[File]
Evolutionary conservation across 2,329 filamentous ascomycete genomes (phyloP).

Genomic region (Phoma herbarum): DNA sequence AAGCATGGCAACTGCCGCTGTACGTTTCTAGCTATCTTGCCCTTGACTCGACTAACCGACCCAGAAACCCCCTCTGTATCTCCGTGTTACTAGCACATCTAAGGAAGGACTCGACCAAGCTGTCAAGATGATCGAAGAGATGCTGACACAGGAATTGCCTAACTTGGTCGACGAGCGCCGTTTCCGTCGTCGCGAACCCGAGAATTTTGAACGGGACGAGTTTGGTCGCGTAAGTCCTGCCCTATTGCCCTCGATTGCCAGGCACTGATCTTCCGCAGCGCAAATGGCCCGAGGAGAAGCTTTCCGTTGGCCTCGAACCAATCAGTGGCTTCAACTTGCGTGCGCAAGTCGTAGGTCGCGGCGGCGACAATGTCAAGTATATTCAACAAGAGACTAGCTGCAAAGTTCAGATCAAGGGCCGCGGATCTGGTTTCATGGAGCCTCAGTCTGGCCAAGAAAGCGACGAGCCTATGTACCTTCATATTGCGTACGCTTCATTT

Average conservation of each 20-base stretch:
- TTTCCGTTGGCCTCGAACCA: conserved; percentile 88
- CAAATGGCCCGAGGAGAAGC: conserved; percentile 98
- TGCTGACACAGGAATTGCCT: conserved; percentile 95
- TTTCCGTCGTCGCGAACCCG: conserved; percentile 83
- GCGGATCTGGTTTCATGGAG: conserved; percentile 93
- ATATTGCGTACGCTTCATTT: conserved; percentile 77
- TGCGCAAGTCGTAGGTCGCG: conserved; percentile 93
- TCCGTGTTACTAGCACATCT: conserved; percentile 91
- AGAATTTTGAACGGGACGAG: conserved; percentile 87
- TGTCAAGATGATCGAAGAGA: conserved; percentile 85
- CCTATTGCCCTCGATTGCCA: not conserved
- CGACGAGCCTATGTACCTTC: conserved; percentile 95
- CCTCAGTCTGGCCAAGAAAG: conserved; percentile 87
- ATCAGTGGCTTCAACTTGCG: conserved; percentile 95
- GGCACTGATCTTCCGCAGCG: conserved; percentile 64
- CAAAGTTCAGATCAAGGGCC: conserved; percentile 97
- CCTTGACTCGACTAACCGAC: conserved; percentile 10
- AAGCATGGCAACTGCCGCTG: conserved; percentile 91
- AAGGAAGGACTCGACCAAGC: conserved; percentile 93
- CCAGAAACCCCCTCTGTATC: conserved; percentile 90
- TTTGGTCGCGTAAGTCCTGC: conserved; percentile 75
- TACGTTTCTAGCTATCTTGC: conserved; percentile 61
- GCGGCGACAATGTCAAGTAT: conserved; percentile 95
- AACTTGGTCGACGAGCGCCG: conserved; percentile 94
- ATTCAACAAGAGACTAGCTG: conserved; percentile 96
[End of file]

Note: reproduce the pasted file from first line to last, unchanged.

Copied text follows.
Evolutionary conservation across 2,329 filamentous ascomycete genomes (phyloP).

Genomic region (Phoma herbarum): DNA sequence AAGCATGGCAACTGCCGCTGTACGTTTCTAGCTATCTTGCCCTTGACTCGACTAACCGACCCAGAAACCCCCTCTGTATCTCCGTGTTACTAGCACATCTAAGGAAGGACTCGACCAAGCTGTCAAGATGATCGAAGAGATGCTGACACAGGAATTGCCTAACTTGGTCGACGAGCGCCGTTTCCGTCGTCGCGAACCCGAGAATTTTGAACGGGACGAGTTTGGTCGCGTAAGTCCTGCCCTATTGCCCTCGATTGCCAGGCACTGATCTTCCGCAGCGCAAATGGCCCGAGGAGAAGCTTTCCGTTGGCCTCGAACCAATCAGTGGCTTCAACTTGCGTGCGCAAGTCGTAGGTCGCGGCGGCGACAATGTCAAGTATATTCAACAAGAGACTAGCTGCAAAGTTCAGATCAAGGGCCGCGGATCTGGTTTCATGGAGCCTCAGTCTGGCCAAGAAAGCGACGAGCCTATGTACCTTCATATTGCGTACGCTTCATTT

Average conservation of each 20-base stretch:
- TTTCCGTTGGCCTCGAACCA: conserved; percentile 88
- CAAATGGCCCGAGGAGAAGC: conserved; percentile 98
- TGCTGACACAGGAATTGCCT: conserved; percentile 95
- TTTCCGTCGTCGCGAACCCG: conserved; percentile 83
- GCGGATCTGGTTTCATGGAG: conserved; percentile 93
- ATATTGCGTACGCTTCATTT: conserved; percentile 77
- TGCGCAAGTCGTAGGTCGCG: conserved; percentile 93
- TCCGTGTTACTAGCACATCT: conserved; percentile 91
- AGAATTTTGAACGGGACGAG: conserved; percentile 87
- TGTCAAGATGATCGAAGAGA: conserved; percentile 85
- CCTATTGCCCTCGATTGCCA: not conserved
- CGACGAGCCTATGTACCTTC: conserved; percentile 95
- CCTCAGTCTGGCCAAGAAAG: conserved; percentile 87
- ATCAGTGGCTTCAACTTGCG: conserved; percentile 95
- GGCACTGATCTTCCGCAGCG: conserved; percentile 64
- CAAAGTTCAGATCAAGGGCC: conserved; percentile 97
- CCTTGACTCGACTAACCGAC: conserved; percentile 10
- AAGCATGGCAACTGCCGCTG: conserved; percentile 91
- AAGGAAGGACTCGACCAAGC: conserved; percentile 93
- CCAGAAACCCCCTCTGTATC: conserved; percentile 90
- TTTGGTCGCGTAAGTCCTGC: conserved; percentile 75
- TACGTTTCTAGCTATCTTGC: conserved; percentile 61
- GCGGCGACAATGTCAAGTAT: conserved; percentile 95
- AACTTGGTCGACGAGCGCCG: conserved; percentile 94
- ATTCAACAAGAGACTAGCTG: conserved; percentile 96